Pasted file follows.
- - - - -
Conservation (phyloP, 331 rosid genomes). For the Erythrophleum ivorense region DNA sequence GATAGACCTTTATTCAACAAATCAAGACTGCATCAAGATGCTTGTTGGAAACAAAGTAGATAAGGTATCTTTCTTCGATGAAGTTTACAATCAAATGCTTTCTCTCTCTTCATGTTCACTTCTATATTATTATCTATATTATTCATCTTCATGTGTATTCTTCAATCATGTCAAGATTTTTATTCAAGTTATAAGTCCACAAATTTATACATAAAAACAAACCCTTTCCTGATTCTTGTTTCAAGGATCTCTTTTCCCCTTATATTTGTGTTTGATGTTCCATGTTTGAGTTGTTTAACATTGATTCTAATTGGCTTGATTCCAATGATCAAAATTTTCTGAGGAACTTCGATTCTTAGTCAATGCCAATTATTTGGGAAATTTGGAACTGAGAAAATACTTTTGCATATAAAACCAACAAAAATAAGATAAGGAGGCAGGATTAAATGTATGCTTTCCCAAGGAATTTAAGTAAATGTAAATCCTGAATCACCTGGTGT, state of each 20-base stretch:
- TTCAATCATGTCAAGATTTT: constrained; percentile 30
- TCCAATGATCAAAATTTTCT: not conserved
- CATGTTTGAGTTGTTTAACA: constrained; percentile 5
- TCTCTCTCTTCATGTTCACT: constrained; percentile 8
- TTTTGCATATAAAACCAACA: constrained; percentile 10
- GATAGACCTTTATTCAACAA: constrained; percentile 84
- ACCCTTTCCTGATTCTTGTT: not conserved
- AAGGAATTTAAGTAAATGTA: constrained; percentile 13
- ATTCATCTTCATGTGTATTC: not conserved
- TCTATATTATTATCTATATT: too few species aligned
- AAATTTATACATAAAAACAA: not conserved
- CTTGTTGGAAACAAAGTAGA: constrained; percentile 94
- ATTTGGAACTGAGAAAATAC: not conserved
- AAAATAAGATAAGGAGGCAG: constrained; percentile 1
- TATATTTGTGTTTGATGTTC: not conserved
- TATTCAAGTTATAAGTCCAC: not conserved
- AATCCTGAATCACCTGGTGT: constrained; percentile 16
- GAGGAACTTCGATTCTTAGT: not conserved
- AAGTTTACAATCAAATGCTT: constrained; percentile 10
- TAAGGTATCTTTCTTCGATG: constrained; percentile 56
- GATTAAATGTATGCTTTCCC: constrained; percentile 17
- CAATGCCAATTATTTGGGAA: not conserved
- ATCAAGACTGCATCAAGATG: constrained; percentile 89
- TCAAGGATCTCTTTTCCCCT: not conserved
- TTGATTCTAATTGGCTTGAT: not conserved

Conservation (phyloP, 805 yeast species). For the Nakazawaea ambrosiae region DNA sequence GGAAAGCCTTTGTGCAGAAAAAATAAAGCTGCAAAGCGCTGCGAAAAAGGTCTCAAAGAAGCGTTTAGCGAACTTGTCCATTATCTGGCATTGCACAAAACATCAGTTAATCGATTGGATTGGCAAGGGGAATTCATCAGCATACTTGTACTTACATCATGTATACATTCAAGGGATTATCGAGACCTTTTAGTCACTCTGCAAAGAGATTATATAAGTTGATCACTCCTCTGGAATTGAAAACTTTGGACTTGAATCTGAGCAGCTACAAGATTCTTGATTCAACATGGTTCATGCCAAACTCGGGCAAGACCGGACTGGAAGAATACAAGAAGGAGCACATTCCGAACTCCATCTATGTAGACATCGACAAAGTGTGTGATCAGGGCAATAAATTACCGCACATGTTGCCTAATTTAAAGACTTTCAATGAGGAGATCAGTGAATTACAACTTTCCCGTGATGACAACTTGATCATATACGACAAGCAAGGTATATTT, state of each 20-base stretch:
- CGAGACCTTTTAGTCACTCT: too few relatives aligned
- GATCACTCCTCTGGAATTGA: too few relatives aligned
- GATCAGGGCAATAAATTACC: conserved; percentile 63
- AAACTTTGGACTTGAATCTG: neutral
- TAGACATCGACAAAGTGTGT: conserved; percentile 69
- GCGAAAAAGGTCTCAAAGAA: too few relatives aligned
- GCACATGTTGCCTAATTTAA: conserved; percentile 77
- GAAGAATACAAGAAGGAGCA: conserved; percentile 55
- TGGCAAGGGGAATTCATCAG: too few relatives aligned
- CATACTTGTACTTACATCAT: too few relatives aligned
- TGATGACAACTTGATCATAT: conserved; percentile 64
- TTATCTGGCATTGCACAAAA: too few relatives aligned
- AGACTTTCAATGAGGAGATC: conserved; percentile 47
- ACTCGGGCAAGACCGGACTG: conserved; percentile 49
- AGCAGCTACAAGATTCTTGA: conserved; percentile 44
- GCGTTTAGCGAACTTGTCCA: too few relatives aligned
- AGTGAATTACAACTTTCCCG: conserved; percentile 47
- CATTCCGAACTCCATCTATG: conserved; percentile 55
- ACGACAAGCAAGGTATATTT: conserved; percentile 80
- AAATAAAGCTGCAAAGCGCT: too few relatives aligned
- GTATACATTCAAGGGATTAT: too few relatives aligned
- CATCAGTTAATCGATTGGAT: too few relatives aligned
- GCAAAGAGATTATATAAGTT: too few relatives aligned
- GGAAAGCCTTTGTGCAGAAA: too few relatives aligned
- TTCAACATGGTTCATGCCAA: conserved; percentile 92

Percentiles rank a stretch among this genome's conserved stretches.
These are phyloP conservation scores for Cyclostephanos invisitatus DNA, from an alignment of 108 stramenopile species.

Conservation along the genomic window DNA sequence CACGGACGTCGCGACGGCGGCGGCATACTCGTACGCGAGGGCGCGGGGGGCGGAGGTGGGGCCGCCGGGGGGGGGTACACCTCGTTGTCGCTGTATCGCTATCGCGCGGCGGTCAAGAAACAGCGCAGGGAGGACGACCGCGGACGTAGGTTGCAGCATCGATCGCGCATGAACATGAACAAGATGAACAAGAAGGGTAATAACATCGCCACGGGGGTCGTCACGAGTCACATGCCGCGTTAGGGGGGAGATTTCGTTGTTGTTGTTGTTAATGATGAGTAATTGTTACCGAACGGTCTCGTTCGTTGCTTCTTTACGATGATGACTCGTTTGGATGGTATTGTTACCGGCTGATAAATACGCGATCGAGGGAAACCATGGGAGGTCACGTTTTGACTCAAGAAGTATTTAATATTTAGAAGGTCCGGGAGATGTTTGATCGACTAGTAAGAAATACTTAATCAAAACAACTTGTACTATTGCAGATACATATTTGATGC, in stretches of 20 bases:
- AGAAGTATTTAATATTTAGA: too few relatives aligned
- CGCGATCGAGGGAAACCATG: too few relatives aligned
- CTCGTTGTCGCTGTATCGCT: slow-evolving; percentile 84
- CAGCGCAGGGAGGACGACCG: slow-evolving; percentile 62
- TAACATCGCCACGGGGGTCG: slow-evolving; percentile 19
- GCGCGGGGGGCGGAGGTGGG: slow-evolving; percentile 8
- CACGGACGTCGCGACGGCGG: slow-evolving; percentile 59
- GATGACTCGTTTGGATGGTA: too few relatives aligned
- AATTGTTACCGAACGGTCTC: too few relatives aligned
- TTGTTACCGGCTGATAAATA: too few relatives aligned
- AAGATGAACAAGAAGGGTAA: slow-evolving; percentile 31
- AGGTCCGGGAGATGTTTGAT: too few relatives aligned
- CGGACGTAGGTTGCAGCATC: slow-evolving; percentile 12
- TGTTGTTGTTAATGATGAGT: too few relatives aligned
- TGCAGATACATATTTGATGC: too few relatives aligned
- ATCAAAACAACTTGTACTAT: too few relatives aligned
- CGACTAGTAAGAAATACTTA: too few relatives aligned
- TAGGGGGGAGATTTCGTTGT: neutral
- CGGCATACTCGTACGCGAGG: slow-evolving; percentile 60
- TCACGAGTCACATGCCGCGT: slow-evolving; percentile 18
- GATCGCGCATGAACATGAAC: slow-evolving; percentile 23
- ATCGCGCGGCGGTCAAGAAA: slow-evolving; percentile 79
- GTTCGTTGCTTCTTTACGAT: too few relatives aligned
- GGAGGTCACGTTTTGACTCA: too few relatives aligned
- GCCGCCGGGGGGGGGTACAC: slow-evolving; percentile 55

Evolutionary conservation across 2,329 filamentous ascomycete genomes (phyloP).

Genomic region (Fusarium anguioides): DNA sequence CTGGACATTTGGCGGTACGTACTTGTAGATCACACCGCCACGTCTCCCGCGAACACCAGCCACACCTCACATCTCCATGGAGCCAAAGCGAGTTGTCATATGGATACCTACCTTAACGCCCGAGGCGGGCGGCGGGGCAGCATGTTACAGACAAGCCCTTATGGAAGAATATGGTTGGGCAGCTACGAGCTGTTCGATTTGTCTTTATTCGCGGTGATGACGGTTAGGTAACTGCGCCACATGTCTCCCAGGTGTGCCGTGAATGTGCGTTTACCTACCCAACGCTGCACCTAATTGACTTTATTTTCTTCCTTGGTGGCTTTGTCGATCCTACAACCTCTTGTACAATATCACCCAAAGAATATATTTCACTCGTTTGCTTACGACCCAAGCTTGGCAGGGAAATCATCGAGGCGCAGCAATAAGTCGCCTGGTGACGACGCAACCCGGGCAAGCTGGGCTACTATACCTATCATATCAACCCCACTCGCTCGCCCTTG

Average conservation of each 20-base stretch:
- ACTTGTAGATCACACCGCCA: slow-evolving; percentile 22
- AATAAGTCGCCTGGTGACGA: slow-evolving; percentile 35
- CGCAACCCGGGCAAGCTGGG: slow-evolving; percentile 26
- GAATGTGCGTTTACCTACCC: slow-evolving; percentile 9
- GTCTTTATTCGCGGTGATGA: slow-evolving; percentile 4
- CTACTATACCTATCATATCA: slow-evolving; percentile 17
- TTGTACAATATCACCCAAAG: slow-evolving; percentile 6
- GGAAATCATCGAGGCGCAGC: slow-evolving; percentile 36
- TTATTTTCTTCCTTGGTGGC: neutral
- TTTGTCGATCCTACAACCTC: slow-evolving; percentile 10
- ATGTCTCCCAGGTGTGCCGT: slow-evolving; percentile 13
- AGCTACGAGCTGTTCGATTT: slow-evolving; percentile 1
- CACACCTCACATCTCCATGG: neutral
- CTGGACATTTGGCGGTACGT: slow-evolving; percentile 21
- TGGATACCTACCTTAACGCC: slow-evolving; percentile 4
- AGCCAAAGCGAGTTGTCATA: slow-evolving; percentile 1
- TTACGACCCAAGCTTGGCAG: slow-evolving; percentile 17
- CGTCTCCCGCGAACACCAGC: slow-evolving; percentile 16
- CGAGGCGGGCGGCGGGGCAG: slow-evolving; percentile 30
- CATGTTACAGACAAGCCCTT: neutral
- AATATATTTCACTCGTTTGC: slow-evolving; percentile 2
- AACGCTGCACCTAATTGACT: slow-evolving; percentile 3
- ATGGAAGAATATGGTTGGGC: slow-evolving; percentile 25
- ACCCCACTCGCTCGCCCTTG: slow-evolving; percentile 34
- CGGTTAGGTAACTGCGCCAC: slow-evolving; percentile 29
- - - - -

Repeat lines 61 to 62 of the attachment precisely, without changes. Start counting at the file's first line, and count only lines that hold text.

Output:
- GCGCGGGGGGCGGAGGTGGG: slow-evolving; percentile 8
- CACGGACGTCGCGACGGCGG: slow-evolving; percentile 59